Chronic depression is a potentially serious mental health condition that can range from mild to severe. People living with depression experience a wide variety of symptoms; and oftentimes, symptoms are debilitating and impact a person's normal routine. Everyone deals with depression from time-to-time. However, millions of people live with chronic depression, wherein symptoms persists for several weeks, months or years. But fortunately, help is available, and there are ways to treat depression and balance moods.
Chronic depression involves more than "feeling blue." And contrary to popular belief, people living with chronic depression cannot simply "snap out of it." Chronic depression is a real illness, and people suffering from the condition may experience extreme sadness, feelings of hopelessness, restlessness, crying spells, irritability, and fatigue. Moreover, chronic depression may cause a person to lose interest in sex and other pleasurable activities. In severe cases, thoughts of suicide can occur.
Certain life events increase a person's risk of developing chronic depression. These include having a family history of depression or mental illness. Having an anxiety disorder or dealing with a traumatic/stressful situation can also trigger chronic depression. And oftentimes, depression develops after being diagnosed with an illness or after having a baby.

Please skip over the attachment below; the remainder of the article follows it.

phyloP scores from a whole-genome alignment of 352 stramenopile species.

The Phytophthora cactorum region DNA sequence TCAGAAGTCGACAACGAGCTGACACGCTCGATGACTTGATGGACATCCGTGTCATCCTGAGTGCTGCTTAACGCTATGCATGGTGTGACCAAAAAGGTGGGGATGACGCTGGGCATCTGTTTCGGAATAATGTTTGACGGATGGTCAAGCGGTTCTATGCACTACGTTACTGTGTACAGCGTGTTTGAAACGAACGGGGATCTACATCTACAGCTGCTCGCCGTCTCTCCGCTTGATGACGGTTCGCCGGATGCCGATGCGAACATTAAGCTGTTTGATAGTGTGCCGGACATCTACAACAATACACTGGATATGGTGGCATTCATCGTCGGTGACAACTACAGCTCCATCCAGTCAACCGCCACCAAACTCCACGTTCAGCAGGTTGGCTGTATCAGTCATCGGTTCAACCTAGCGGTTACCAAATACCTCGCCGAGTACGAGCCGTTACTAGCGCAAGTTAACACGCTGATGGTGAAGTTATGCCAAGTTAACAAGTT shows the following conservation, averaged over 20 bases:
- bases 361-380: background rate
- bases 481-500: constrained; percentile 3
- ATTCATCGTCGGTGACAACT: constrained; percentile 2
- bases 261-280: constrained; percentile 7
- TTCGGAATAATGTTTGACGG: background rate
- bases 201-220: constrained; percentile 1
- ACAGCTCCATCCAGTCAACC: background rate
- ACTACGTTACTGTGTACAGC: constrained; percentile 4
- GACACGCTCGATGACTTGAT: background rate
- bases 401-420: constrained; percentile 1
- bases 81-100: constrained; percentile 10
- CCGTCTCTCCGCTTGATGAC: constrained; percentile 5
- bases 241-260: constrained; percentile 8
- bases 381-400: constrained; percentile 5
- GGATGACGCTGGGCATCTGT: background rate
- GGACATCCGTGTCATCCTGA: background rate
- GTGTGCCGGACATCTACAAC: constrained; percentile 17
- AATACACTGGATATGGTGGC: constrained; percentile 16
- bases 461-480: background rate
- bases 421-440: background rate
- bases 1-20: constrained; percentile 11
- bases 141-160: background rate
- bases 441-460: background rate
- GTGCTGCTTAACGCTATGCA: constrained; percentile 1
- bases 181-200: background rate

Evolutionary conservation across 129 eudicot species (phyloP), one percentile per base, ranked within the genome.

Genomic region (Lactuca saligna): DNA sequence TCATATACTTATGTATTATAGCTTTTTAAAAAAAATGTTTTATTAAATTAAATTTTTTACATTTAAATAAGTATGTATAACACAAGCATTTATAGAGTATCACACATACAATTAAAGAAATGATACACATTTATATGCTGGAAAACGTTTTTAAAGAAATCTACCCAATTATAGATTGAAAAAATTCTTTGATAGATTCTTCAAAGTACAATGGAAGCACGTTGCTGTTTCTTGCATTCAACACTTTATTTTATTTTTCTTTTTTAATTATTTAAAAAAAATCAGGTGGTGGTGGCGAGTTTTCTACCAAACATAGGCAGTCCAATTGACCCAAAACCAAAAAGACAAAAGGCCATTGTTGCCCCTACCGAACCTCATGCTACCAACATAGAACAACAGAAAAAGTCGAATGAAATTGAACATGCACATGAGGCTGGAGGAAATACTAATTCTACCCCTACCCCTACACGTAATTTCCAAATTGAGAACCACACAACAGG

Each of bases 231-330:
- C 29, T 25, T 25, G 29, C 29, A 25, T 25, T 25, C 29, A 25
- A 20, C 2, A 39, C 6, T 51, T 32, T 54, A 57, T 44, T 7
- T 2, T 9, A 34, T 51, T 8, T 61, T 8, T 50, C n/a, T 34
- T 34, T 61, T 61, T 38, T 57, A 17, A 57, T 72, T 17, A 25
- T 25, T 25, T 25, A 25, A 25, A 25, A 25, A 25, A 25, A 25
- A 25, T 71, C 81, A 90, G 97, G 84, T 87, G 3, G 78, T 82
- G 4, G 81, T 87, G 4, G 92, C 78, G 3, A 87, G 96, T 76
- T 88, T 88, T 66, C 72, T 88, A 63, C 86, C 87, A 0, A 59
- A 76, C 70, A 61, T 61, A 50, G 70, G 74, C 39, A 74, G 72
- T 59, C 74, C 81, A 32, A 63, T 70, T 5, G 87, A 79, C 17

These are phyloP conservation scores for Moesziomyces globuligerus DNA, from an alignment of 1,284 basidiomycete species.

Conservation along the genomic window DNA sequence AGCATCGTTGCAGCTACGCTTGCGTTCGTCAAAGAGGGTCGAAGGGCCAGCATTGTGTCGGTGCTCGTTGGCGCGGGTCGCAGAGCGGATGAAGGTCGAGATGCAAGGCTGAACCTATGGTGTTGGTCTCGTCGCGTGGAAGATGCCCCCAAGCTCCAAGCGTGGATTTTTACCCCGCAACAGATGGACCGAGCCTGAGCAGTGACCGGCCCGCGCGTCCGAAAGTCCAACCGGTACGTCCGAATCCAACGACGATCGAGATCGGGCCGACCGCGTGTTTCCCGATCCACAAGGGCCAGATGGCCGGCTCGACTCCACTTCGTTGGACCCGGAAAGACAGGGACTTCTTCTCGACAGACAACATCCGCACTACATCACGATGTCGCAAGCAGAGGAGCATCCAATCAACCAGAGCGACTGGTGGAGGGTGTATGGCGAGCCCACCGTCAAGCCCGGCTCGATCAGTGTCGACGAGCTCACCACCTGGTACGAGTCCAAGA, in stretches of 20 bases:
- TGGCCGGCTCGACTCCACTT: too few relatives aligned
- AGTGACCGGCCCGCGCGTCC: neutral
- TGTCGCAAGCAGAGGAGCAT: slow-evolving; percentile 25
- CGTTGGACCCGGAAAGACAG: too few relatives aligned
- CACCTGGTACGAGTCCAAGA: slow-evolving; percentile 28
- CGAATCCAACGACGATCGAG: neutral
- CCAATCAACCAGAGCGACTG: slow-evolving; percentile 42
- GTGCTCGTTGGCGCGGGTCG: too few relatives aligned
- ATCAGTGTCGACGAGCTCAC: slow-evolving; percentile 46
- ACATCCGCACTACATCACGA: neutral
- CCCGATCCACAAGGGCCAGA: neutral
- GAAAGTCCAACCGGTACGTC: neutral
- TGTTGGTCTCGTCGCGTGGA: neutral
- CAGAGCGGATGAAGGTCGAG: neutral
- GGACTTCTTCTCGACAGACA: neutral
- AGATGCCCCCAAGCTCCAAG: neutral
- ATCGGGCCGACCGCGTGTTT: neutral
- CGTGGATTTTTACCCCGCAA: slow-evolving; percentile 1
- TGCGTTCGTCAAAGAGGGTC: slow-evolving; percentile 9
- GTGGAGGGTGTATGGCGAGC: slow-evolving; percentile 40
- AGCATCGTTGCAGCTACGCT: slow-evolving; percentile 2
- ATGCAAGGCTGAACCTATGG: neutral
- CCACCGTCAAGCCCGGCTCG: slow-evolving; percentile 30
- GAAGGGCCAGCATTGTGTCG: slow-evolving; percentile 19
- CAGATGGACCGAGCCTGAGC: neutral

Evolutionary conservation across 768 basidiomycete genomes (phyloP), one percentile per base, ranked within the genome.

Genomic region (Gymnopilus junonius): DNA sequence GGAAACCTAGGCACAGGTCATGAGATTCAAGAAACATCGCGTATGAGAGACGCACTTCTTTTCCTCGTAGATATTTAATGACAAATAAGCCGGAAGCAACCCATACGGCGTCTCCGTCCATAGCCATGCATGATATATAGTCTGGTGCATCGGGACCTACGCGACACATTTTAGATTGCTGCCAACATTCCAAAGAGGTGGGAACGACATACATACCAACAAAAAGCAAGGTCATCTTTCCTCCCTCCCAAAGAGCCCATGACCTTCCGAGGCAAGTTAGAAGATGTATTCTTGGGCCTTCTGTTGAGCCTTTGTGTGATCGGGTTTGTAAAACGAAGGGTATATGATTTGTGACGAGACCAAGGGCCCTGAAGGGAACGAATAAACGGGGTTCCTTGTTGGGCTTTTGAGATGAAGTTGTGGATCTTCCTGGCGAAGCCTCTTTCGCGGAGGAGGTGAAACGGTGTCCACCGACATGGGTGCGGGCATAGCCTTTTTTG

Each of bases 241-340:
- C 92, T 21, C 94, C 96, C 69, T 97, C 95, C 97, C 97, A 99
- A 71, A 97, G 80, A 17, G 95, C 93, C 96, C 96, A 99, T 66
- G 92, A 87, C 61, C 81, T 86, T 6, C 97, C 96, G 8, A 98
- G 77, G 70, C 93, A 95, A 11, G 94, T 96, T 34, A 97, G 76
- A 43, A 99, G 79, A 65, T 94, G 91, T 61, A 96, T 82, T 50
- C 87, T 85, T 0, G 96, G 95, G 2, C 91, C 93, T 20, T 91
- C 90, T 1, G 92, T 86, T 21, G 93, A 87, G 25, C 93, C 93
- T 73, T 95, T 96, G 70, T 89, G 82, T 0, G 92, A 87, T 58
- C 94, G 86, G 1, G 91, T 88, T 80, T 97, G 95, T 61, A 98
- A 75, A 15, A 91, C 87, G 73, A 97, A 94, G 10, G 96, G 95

Several medications are available to treat the symptoms of chronic depression. Based on the type of depression and the severity of the condition, doctors may prescribe anti-anxiety, antidepressant or anti-psychotic medications. Anti-anxiety medications reduce nervousness and anxiety, which may trigger chronic depression; and anti-psychotic medications are prescribed to treat serious cases such as severe bipolar disorder or postpartum psychosis. Antidepressants such as selective serotonin reuptake inhibitors, tricyclic and monoamine oxidase inhibitors relieve depression by stabilizing chemical imbalances in the brain.
Chronic depression generally requires long-term treatment. And while medications are highly effective, some people choose to treat the condition naturally. There are natural ways to ease chronic depression. Stress management techniques (breathing exercises, massages, hobbies) may reduce anxiety and alleviate depression episodes. Additionally, establishing an exercise routine can increase dopamine and serotonin and improve a person's mood and outlook. Positive thinking can also ease chronic depression, and talking with a therapist can help a person pinpoint situations or events that bring on depression.
There is no guaranteed method to prevent chronic depression. However, recognizing warning signs and identifying depression triggers can ward off an episode. Furthermore, limiting or eliminating your consumption of alcohol and caffeine can prevent depression. And maintaining a strong support system (family, friends and support groups) can help you overcome depression and prevent a future relapse.